Front-loaded rent payments?

19 Replies

I have an applicant with bad credit, but high income (and under contract). He is willing to be flexible with a lease structure. I would appreciate any feedback on the idea of setting up an 18-month lease with the first 6 months @150% rent, next 6 months 100%, and final 6 months 50% rent.

I'm just looking for creative ways to protect my side of it. Have any of you done a lease similar to this? Is this legal?

Thanks for helping me through this...

I don't know how investors operate in Wentzville but that type of lease structure seems risky. It's complicated for the tenant and complicated for you. If the applicant doesn't meet the requirements what's wrong with screening one more? You're just bending the requirements to get a tenant. What's next? That's just my 2 cents. 

It's a B+ SFH, 3/2.5, @$1500/month. So my lease would look like this:

Months 1-6: $2250

Months 7-12: $1500

Months 13-18: $750

It all totals the same over 12 months, but I benefit if he breaks the lease early. 

Updated 12 months ago

...totals the same after 18 months (not 12)...

His bad credit tells you what you need to know about his (lack of) respect for adhering to agreements he makes. Even if you collect all the rent upfront, there's no guarantee that he will follow the other terms of your lease.  It's entertaining that he has high income - but doesn't pay his obligations. He's high risk...I'd hold out for a quality tenant.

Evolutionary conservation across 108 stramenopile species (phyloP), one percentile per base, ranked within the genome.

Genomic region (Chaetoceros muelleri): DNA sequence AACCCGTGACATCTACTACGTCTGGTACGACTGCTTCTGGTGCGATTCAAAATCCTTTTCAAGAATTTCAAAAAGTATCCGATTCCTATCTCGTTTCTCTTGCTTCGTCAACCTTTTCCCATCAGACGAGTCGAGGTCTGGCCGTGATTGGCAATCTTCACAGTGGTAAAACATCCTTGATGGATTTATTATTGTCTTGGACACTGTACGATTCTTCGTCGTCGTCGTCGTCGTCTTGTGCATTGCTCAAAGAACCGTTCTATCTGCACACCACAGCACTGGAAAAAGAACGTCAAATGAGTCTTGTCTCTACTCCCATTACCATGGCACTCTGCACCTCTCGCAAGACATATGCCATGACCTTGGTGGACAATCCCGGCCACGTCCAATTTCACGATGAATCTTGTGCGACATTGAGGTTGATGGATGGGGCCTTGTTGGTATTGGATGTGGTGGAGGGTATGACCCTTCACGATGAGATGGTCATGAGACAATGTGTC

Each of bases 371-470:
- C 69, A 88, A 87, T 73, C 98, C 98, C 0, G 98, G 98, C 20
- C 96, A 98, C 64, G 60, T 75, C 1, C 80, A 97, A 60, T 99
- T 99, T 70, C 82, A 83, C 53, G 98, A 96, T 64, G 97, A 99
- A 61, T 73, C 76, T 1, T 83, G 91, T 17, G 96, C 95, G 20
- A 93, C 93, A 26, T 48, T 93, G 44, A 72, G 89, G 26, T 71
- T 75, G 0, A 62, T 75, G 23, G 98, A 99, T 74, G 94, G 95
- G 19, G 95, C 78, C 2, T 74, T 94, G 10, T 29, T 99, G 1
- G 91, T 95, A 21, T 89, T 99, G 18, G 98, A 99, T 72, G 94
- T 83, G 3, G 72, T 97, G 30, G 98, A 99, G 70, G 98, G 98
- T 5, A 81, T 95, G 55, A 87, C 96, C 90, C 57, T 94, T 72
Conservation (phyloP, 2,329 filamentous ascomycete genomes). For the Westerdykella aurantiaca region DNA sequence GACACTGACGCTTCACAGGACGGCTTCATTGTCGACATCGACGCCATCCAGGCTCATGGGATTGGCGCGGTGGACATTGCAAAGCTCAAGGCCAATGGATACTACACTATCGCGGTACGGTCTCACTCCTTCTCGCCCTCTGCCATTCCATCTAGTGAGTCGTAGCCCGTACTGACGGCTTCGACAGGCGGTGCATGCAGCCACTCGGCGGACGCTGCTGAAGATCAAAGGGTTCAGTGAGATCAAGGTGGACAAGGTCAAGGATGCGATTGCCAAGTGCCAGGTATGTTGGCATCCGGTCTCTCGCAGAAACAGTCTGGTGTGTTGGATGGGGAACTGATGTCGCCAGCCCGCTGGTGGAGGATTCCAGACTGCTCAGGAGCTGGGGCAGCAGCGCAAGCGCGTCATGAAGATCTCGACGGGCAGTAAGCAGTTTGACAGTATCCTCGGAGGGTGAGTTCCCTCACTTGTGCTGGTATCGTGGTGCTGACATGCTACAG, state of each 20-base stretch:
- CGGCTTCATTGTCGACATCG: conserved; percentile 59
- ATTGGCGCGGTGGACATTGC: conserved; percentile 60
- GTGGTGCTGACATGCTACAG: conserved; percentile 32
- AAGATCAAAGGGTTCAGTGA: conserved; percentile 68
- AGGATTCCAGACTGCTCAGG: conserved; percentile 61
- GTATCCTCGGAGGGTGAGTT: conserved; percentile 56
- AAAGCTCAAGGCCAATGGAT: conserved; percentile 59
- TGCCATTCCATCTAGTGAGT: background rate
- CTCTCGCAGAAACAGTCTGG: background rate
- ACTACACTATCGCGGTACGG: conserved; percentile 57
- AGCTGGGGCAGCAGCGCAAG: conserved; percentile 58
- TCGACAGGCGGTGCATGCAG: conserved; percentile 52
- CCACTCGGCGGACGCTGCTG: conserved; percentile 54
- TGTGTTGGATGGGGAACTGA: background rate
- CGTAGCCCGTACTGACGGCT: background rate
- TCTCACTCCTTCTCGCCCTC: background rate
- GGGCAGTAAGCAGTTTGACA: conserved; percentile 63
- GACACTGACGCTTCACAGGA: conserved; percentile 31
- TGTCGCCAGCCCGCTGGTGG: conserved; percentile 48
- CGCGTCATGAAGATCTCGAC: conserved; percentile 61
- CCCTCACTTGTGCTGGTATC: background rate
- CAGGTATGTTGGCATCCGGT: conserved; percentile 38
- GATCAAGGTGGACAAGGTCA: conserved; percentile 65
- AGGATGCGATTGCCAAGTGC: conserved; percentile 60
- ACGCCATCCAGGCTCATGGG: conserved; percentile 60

Originally posted by @Jaron Walling :

I don't know how investors operate in Wentzville but that type of lease structure seems risky. It's complicated for the tenant and complicated for you. If the applicant doesn't meet your requirements what's wrong with screening one more?

Yes, he is below my credit score requirements, but whole-picture I would take him - as I have had success with others in similar situations. I'm just trying to be creative this time and see if there are ways to build some insurance into the agreement to where I've already collected a bulk of the rent if things go south.

And, yes it's a bit complicated, but this particular applicant is bright, and I am confident the two of us could work through it smoothly.

I once had a divorcee with poor credit who wanted to rent for a year while she figured out what to do next. She understood that her credit was a problem and offered to resolve it by... 

...paying the entire year's rent up front.

I considered that level of risk acceptable.

Originally posted by @Patricia Steiner :

His bad credit tells you what you need to know about his (lack of) respect for adhering to agreements he makes. Even if you collect all the rent upfront, there's no guarantee that he will follow the other terms of your lease.  It's entertaining that he has high income - but doesn't pay his obligations. He's high risk...I'd hold out for a quality tenant.